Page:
Re: OT, Historical Photo Question

From: Hamish Stewart ^lt;[email protected]>
Date: 10/12/05-11:43:21 PM Z
Message-id: <BF73B289.D570%hamish.stewart@gumphoto.demon.co.uk>

Dan, further to Katherine's email I recall that William Crawford in 'The
Keepers of Light' describes the combination printing process and some of
those who practised it.

Hamish Stewart Gum Bichromate Photographer - http://www.gumphoto.co.uk

> From: Katharine Thayer <kthayer@pacifier.com>
> Reply-To: alt-photo-process-l@sask.usask.ca
> Date: Mon, 10 Oct 2005 11:08:45 +0000
> To: alt-photo-process-l@sask.usask.ca
> Subject: Re: OT, Historical Photo Question
>
> Hi Dan,
> This is known as "combination printing" and was used to great effect by,
> for example, Gustav le Gray in the mid-19th century. According to
> Beaumont Newhall's classic history of photography, rather than the two
> plates being "melded" as you suggest, "The two negatives were masked;
> part of the print was made from one, and part from the other." Hope
> that's helpful,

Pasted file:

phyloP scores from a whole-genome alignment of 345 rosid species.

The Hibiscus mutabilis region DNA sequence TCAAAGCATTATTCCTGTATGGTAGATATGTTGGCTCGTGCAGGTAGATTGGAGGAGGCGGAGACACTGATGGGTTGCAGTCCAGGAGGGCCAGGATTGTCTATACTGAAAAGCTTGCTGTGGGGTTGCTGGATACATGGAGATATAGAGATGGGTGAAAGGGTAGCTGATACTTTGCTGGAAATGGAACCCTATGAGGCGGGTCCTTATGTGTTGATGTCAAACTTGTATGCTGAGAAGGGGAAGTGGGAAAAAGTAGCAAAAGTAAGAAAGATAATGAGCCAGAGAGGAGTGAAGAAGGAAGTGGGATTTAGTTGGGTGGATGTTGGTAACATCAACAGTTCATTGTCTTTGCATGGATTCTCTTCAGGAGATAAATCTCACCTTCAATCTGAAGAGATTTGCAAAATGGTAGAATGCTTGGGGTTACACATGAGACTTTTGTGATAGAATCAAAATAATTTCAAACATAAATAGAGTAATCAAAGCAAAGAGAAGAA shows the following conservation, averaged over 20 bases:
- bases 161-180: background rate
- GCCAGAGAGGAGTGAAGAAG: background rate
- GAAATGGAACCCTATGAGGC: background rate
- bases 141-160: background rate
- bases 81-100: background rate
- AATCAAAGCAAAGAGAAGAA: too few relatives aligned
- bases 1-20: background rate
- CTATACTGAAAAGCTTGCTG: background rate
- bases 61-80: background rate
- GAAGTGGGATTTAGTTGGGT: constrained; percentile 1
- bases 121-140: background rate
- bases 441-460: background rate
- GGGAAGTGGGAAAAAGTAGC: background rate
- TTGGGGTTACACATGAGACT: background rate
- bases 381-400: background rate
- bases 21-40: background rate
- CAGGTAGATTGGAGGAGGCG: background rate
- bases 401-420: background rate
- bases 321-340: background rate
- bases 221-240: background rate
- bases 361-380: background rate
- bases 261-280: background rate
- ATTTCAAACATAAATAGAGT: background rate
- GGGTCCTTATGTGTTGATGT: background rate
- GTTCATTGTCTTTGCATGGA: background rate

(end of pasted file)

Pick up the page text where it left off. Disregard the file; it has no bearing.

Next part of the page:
> Katharine
>
>
>
> Dan Burkholder wrote:
>>
>> Sorry to clutter the list with this but I don't know of a more
>> knowledgeable group to ask. A friend sent the following inquiry so any
>> info is much appreciated and will be forwarded to him with the
>> appropriate credit line:
>>
>>> Some "old time" black and white photographers use to take two
>>> photographs, one for foreground and one for sky and "meld" them some
>>> how into one plate (back in the days of glass plates). Just at a talk
>>> with Robert Glenn Ketchum who was talking about it. Do you know what
>>> photographers there were, the name of the process and where I might
>>> find out more info on it?
>>
>> Thanks for helping!
>>
>> Dan
>>
>> --
>> www.danburkholder.com
>> www.tinytutorials.com
Received on Wed Oct 12 23:43:37 2005

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